Although only two students received the official School Pride Award at Friday’s Estrellita High School commencement ceremony, it was clear through their speeches and introductions that most of the 80 graduates possessed school spirit.
It was 104 degrees at step off. Many audience members moved the brown folding chairs sitting in the sun to the small patch of shade created by the campus buildings. A trio in the sun opened umbrellas to shield themselves.
The heat didn’t go unnoticed as principal Tony Lara opened the commencement ceremony, pledging to move the event along. He then turned his attention to the graduates calling them “amazing” several times in the short speech.
“They are hardworking and dedicated,” the 12-year principal said. “Tonight they will get their diplomas, and they have earned it. You all make Estrellita proud.”
Many, including student speaker Kaileen Morris, overcame hardships most high school students don’t face.
Without identifying the person, she spoke of a girl who started well, earning good grades and going to classes. But she got wrapped up in drugs and alcohol and was ready to give up.
“Then you realize there’s so much more to the book of your life than to get stuck on that page,” Morris said. “That girl sobered up and starting looking at herself. She was able to focus on the opportunities in front of her.”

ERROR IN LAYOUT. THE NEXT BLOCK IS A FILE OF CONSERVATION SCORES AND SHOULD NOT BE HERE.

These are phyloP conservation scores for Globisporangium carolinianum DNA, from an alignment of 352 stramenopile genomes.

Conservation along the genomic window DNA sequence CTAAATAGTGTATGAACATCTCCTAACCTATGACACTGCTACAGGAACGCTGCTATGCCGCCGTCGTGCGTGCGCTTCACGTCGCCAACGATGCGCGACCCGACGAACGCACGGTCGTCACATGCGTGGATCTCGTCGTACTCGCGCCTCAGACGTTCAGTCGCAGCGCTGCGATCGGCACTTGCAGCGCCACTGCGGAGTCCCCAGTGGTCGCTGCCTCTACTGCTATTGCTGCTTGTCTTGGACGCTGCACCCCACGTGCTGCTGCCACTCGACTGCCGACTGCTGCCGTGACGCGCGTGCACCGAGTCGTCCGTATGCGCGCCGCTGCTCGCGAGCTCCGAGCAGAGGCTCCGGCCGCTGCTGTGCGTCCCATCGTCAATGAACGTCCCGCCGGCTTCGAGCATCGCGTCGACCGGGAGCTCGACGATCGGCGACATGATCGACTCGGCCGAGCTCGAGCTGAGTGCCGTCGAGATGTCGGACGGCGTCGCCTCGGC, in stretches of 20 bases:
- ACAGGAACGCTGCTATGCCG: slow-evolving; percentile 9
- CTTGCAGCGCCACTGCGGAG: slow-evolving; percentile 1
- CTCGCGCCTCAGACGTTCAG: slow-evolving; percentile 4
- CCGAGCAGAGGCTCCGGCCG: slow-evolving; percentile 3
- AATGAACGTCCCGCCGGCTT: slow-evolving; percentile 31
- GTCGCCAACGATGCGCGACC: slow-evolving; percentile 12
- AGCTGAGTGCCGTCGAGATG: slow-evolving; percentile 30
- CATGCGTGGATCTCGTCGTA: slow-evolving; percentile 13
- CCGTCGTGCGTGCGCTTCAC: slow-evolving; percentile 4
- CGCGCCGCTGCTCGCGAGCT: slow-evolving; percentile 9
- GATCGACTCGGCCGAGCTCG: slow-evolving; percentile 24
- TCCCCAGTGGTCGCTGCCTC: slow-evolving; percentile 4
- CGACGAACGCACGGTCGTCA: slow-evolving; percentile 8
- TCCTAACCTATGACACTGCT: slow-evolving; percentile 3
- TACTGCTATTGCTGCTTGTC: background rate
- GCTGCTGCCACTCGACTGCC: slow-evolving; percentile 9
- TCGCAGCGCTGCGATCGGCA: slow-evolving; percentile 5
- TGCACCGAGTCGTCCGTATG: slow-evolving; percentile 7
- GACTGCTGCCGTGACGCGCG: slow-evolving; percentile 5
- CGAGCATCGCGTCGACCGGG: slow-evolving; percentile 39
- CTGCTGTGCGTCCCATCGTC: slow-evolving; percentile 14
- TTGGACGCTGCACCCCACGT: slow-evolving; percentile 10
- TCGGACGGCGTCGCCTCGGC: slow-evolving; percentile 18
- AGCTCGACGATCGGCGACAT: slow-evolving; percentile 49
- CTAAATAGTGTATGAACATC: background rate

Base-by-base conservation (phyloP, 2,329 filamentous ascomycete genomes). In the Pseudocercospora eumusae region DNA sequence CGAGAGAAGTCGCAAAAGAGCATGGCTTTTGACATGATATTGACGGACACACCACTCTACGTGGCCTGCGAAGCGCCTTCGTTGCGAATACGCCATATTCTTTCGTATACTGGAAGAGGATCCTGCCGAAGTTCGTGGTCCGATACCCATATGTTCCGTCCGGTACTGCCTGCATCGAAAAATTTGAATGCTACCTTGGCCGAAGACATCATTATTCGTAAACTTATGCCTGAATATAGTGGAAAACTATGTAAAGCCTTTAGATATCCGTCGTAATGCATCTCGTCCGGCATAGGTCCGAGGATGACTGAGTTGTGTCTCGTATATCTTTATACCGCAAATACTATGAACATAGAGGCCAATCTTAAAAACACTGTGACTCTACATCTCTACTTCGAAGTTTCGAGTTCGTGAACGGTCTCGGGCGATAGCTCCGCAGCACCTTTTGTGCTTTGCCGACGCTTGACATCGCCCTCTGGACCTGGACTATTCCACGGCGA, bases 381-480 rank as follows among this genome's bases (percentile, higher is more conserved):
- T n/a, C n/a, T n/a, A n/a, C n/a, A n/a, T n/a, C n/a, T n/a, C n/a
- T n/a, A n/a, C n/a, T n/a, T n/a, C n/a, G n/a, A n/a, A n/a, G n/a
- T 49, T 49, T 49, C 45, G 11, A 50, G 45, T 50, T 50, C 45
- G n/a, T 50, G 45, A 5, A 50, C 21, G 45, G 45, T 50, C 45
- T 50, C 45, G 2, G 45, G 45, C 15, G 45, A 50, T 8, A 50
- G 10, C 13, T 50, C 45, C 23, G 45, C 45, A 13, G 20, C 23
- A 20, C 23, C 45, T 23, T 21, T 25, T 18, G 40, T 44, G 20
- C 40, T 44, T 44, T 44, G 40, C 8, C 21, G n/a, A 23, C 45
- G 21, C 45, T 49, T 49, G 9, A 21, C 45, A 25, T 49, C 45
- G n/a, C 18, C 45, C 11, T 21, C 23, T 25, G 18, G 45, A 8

The speaker decided to go to Estrellita, she said, because she needed help.
“I am so much better than I used to be,” Morris said.
Morris, who received a standing ovation after her speech, may have spoken for some other continuation students in her closing words: “If it wasn’t for this principal allowing me and my crazy personality to go to this school, I would not be here. I would not have lived past the age of 16 and would not be who I am today.”
Fellow speaker Merissa Felix also thanked the school’s staff, especially teachers who got to know the students and understand what they were going through.
Other students were recognized, including Chantae White, who was presented the Leadership Award by English teacher Kim Wilson, and Evelyn Meza, one of two students bestowed Teachers’ Awards. The other was Jose Sandoval.
“(Meza) made me a better teacher, and I mean that,” Brendan Moore said in his presentation, adding that the student spent third period helping him write new curriculum.
Both embodied what it takes to succeed at Estrellita, he said, and that is persistence.
Earlier, thousands of dollars in scholarships were doled out during the ceremony, something that didn’t escape Lara.
“As you can see,” he said in addressing the students, “You are well supported in moving forward. Make sure you keep moving forward.”
Contact reporter Jennifer Bonnett at email@example.com.